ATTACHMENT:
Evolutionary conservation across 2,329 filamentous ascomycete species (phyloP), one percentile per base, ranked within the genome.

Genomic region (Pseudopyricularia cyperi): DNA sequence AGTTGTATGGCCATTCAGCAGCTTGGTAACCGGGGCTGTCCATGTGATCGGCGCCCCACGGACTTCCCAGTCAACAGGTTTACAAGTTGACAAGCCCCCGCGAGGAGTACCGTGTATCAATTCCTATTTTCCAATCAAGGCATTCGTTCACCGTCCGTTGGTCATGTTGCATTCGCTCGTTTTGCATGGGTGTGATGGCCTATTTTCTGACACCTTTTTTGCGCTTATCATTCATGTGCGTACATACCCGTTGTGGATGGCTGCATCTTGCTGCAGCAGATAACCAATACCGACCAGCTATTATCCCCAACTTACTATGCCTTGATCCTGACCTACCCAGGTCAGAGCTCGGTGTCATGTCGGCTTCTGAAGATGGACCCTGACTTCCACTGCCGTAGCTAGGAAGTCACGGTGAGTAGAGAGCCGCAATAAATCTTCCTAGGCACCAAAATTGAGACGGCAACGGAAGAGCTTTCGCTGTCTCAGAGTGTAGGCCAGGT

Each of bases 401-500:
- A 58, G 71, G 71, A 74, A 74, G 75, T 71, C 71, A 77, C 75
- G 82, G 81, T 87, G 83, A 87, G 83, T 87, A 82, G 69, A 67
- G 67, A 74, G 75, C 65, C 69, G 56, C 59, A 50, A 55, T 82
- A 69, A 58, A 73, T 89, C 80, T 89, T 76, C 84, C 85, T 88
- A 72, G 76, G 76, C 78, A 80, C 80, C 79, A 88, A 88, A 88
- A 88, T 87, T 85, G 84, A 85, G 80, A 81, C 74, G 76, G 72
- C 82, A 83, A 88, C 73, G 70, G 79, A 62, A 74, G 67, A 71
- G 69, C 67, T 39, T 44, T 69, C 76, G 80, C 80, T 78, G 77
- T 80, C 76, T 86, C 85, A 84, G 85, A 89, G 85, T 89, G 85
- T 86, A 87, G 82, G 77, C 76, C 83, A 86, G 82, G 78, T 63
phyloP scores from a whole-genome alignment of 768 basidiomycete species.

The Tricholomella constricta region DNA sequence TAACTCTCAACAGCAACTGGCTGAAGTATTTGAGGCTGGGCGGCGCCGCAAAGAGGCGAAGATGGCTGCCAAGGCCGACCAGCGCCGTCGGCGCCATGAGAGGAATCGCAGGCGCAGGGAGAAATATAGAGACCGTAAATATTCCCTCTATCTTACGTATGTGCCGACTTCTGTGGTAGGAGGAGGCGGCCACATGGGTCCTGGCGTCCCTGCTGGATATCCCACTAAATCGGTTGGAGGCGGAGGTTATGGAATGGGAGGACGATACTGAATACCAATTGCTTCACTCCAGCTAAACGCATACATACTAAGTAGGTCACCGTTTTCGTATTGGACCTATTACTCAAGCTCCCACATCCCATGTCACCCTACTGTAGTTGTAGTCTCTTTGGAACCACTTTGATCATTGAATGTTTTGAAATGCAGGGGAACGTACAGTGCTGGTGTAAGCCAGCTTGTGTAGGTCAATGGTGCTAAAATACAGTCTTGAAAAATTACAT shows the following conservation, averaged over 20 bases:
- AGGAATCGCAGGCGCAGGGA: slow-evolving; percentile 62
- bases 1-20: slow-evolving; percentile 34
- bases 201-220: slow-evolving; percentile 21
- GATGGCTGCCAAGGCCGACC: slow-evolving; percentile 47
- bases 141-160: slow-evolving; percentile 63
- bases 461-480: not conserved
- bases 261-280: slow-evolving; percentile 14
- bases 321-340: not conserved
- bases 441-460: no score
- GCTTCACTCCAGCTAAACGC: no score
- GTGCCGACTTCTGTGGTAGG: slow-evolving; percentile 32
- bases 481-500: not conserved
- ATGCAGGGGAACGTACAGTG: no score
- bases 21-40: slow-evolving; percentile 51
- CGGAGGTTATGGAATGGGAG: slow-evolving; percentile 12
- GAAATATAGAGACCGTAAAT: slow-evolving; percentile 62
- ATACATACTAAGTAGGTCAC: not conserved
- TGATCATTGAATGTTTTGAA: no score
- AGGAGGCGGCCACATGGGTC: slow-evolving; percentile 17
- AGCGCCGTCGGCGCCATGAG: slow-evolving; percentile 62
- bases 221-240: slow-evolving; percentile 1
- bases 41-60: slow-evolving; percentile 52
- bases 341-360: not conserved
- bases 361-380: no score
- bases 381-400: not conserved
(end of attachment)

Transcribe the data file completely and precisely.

Evolutionary conservation across 2,329 filamentous ascomycete species (phyloP), one percentile per base, ranked within the genome.

Genomic region (Pseudopyricularia cyperi): DNA sequence AGTTGTATGGCCATTCAGCAGCTTGGTAACCGGGGCTGTCCATGTGATCGGCGCCCCACGGACTTCCCAGTCAACAGGTTTACAAGTTGACAAGCCCCCGCGAGGAGTACCGTGTATCAATTCCTATTTTCCAATCAAGGCATTCGTTCACCGTCCGTTGGTCATGTTGCATTCGCTCGTTTTGCATGGGTGTGATGGCCTATTTTCTGACACCTTTTTTGCGCTTATCATTCATGTGCGTACATACCCGTTGTGGATGGCTGCATCTTGCTGCAGCAGATAACCAATACCGACCAGCTATTATCCCCAACTTACTATGCCTTGATCCTGACCTACCCAGGTCAGAGCTCGGTGTCATGTCGGCTTCTGAAGATGGACCCTGACTTCCACTGCCGTAGCTAGGAAGTCACGGTGAGTAGAGAGCCGCAATAAATCTTCCTAGGCACCAAAATTGAGACGGCAACGGAAGAGCTTTCGCTGTCTCAGAGTGTAGGCCAGGT

Each of bases 401-500:
- A 58, G 71, G 71, A 74, A 74, G 75, T 71, C 71, A 77, C 75
- G 82, G 81, T 87, G 83, A 87, G 83, T 87, A 82, G 69, A 67
- G 67, A 74, G 75, C 65, C 69, G 56, C 59, A 50, A 55, T 82
- A 69, A 58, A 73, T 89, C 80, T 89, T 76, C 84, C 85, T 88
- A 72, G 76, G 76, C 78, A 80, C 80, C 79, A 88, A 88, A 88
- A 88, T 87, T 85, G 84, A 85, G 80, A 81, C 74, G 76, G 72
- C 82, A 83, A 88, C 73, G 70, G 79, A 62, A 74, G 67, A 71
- G 69, C 67, T 39, T 44, T 69, C 76, G 80, C 80, T 78, G 77
- T 80, C 76, T 86, C 85, A 84, G 85, A 89, G 85, T 89, G 85
- T 86, A 87, G 82, G 77, C 76, C 83, A 86, G 82, G 78, T 63
phyloP scores from a whole-genome alignment of 768 basidiomycete species.

The Tricholomella constricta region DNA sequence TAACTCTCAACAGCAACTGGCTGAAGTATTTGAGGCTGGGCGGCGCCGCAAAGAGGCGAAGATGGCTGCCAAGGCCGACCAGCGCCGTCGGCGCCATGAGAGGAATCGCAGGCGCAGGGAGAAATATAGAGACCGTAAATATTCCCTCTATCTTACGTATGTGCCGACTTCTGTGGTAGGAGGAGGCGGCCACATGGGTCCTGGCGTCCCTGCTGGATATCCCACTAAATCGGTTGGAGGCGGAGGTTATGGAATGGGAGGACGATACTGAATACCAATTGCTTCACTCCAGCTAAACGCATACATACTAAGTAGGTCACCGTTTTCGTATTGGACCTATTACTCAAGCTCCCACATCCCATGTCACCCTACTGTAGTTGTAGTCTCTTTGGAACCACTTTGATCATTGAATGTTTTGAAATGCAGGGGAACGTACAGTGCTGGTGTAAGCCAGCTTGTGTAGGTCAATGGTGCTAAAATACAGTCTTGAAAAATTACAT shows the following conservation, averaged over 20 bases:
- AGGAATCGCAGGCGCAGGGA: slow-evolving; percentile 62
- bases 1-20: slow-evolving; percentile 34
- bases 201-220: slow-evolving; percentile 21
- GATGGCTGCCAAGGCCGACC: slow-evolving; percentile 47
- bases 141-160: slow-evolving; percentile 63
- bases 461-480: not conserved
- bases 261-280: slow-evolving; percentile 14
- bases 321-340: not conserved
- bases 441-460: no score
- GCTTCACTCCAGCTAAACGC: no score
- GTGCCGACTTCTGTGGTAGG: slow-evolving; percentile 32
- bases 481-500: not conserved
- ATGCAGGGGAACGTACAGTG: no score
- bases 21-40: slow-evolving; percentile 51
- CGGAGGTTATGGAATGGGAG: slow-evolving; percentile 12
- GAAATATAGAGACCGTAAAT: slow-evolving; percentile 62
- ATACATACTAAGTAGGTCAC: not conserved
- TGATCATTGAATGTTTTGAA: no score
- AGGAGGCGGCCACATGGGTC: slow-evolving; percentile 17
- AGCGCCGTCGGCGCCATGAG: slow-evolving; percentile 62
- bases 221-240: slow-evolving; percentile 1
- bases 41-60: slow-evolving; percentile 52
- bases 341-360: not conserved
- bases 361-380: no score
- bases 381-400: not conserved